Benjamin, I had the same reaction when looking at the EPOXI video. ‘Humbling’ is exactly the right word. The situation with the Moon is a bit tricky. It’s now thought that the Moon came about because of a collision between the early Earth and a Mars-sized object. How common would such collisions be? Given current models of planetary formation, I would assume they wouldn’t be totally unusual — there were lots of collisions in the early circumstellar disk — but I have no idea what the odds would be. Maybe some of the readers have seen work on such calculations. By ‘a binary planet which is habitable,’ I assume you’re talking about two bodies of roughly the same size (Pluto and Charon would be the closest we have to this in our Solar System), and in the habitable zone. Here again I have seen no calculated probabilities, but maybe someone else can give us a pointer.

  • ljk August 4, 2008, 0:48

    The NASA EPOXI mission of opportunity to gather ultraprecise photometry of known transiting exoplanets

    Authors: Jessie L. Christiansen, David Charbonneau, Michael F. A’Hearn, Drake Deming, Matthew J. Holman, Sarah Ballard, David T. F. Weldrake, Richard K. Barry, Marc J. Kuchner, Timothy A. Livengood, Jeffrey Pedelty, Alfred Schultz, Tilak Hewagama, Jessica M. Sunshine, Dennis D. Wellnitz, Don L. Hampton, Carey M. Lisse, Sara Seager, Joseph F. Veverka

    (Submitted on 17 Jul 2008)

    Abstract: The NASA Discovery mission EPOXI, utilizing the Deep Impact flyby spacecraft, comprises two phases: EPOCh (Extrasolar Planet Observation and Characterization) and DIXI (Deep Impact eXtended Investigation). With EPOCh, we use the 30-cm high resolution visible imager to obtain ultraprecise photometric light curves of known transiting planet systems.

    We will analyze these data for evidence of additional planets, via transit timing variations or transits; for planetary moons or rings; for detection of secondary eclipses and the constraint of geometric planetary albedos; and for refinement of the system parameters.

    Over a period of four months, EPOCh observed four known transiting planet systems, with each system observed continuously for several weeks. Here we present an overview of EPOCh, including the spacecraft and science goals, and preliminary photometry results.

    Comments: 7 pages, 5 figures. To appear in the Proceedings of the 253rd IAU Symposium: “Transiting Planets”, May 2008, Cambridge, MA

    Subjects: Astrophysics (astro-ph)

    Cite as: arXiv:0807.2852v1 [astro-ph]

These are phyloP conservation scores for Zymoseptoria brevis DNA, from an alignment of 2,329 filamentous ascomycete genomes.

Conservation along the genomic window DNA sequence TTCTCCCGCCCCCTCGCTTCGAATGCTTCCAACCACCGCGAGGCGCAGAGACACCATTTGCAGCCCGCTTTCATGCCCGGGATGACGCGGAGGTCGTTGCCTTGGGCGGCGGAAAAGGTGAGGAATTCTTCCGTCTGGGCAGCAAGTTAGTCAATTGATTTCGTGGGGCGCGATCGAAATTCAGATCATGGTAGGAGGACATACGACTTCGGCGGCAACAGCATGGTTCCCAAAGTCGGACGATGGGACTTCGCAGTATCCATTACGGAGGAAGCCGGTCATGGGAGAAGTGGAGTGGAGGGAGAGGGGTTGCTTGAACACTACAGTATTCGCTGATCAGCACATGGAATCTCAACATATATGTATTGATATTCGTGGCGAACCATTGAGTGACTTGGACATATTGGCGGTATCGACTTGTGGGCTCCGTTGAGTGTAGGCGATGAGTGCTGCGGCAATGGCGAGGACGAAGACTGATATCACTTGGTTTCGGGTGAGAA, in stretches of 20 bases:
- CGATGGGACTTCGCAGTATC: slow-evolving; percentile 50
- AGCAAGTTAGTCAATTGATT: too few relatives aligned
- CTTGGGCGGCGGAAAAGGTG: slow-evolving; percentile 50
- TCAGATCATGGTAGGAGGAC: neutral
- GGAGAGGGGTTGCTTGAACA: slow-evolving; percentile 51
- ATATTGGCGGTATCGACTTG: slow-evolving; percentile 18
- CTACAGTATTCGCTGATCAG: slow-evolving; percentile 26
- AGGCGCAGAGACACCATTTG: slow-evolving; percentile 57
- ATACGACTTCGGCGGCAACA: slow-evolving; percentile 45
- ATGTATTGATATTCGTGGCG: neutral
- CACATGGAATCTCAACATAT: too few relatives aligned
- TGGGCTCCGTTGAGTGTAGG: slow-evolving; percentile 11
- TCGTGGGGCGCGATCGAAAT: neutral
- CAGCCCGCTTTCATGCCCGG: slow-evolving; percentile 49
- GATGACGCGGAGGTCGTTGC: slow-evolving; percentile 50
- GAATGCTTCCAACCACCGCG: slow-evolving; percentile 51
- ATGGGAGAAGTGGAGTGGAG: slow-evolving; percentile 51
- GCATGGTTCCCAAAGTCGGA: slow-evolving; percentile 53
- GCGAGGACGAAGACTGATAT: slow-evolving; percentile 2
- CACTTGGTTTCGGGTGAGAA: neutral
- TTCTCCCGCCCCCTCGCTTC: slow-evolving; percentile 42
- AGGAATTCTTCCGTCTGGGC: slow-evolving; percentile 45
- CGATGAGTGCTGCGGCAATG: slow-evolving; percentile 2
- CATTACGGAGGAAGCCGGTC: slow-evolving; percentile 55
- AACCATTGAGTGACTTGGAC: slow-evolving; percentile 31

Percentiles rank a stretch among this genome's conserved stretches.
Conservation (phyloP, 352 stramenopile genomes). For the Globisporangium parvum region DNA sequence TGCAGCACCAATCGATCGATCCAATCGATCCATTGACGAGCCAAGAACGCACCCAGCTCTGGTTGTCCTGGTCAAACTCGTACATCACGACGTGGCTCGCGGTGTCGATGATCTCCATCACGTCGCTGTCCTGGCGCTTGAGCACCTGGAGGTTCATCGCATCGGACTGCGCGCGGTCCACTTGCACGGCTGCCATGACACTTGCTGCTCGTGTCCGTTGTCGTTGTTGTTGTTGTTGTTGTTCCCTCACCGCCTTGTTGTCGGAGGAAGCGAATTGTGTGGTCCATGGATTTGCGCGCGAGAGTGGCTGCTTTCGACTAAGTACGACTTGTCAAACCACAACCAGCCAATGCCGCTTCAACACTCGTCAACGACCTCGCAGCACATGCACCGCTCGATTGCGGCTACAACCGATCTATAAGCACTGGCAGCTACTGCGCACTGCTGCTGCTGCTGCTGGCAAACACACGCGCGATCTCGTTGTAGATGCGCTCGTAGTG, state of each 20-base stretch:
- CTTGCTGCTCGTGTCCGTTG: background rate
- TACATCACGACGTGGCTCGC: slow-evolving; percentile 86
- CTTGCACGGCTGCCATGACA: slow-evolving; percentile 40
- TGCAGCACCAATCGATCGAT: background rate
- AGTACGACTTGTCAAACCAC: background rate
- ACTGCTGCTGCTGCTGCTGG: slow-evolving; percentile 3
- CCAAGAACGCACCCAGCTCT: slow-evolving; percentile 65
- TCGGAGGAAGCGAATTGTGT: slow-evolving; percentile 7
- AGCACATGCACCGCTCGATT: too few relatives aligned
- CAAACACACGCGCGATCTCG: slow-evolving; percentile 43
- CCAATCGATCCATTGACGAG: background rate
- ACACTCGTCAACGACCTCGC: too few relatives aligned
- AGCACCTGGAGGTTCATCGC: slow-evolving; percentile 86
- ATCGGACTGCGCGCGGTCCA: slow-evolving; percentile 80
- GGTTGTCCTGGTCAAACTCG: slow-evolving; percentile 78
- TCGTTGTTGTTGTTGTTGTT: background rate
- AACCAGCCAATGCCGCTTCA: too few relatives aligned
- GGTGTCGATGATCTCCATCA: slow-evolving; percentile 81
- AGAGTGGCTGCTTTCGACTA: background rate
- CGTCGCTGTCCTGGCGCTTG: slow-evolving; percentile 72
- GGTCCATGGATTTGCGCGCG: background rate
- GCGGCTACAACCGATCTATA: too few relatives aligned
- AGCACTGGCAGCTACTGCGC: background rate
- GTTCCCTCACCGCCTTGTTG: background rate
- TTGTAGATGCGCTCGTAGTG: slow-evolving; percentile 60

Submission history

    From: Jessie Christiansen [view email]

    [v1] Thu, 17 Jul 2008 18:58:06 GMT (203kb)


  • ljk August 10, 2008, 23:51

    On the equilibrium rotation of Earth-like extra-solar planets

    Authors: Alexandre C.M. Correia, Benjamin Levrard, Jacques Laskar

    (Submitted on 7 Aug 2008)

    Abstract: The equilibrium rotation of tidally evolved “Earth-like” extra-solar planets is often assumed to be synchronous with their orbital mean motion. The same assumption persisted for Mercury and Venus until radar observations revealed their true spin rates.

    As many of these planets follow eccentric orbits and are believed to host dense atmospheres, we expect the equilibrium rotation to differ from the synchronous motion.

    Here we provide a general description of the allowed final equilibrium rotation states of these planets, and apply this to already discovered cases in which the mass is lower than twelve Earth-masses. At low obliquity and moderate eccentricity, it is shown that there are at most four distinct equilibrium possibilities, one of which can be retrograde. Because most presently known “Earth-like” planets present eccentric orbits, their equilibrium rotation is unlikely to be synchronous.

    Comments: 4 pages, 2 figures. accepted for publication in Astronomy and Astrophysics. to be published in Astronomy and Astrophysics

    Subjects: Astrophysics (astro-ph)

    DOI: 10.1051/0004-6361:200810388

    Cite as: arXiv:0808.1071v1 [astro-ph]

    Submission history

    From: Alexandre Correia [view email]

    [v1] Thu, 7 Aug 2008 17:10:56 GMT (919kb)


  • ljk May 26, 2009, 10:43

    May 26, 2009

    New Technique Could Find Another “Pale Blue Dot”

    Written by Nancy Atkinson

    By looking back at Earth from alien’s point of view, scientists have developed a new technique to look for other worlds that might harbor oceans, and therefore life.

    Using the old Deep Impact spacecraft, which is now being used for the EPOXI mission, scientists are able to look at the spectrum of an extrasolar planet’s light which would reveal the presence of water.

    “We used the High Resolution Imager telescope on Deep Impact to look at Earth from tens of millions of miles away,” said Nicolas B. Cowan, of the University of Washington, “and developed a method to indicate the presence of oceans by analyzing how Earth’s light changes as the planet rotates. This method can be used to identify extrasolar ocean-bearing Earths.”

    Last year, the EPOXI science team was able to take videos of the Moon transiting Earth, (see our article from July 2008). The team has now practiced the technique by looking back at Earth, and have determined that they should be able to detect oceans on other worlds by looking at the changing spectrum of light the planet gives off as it rotates.

    Full article here: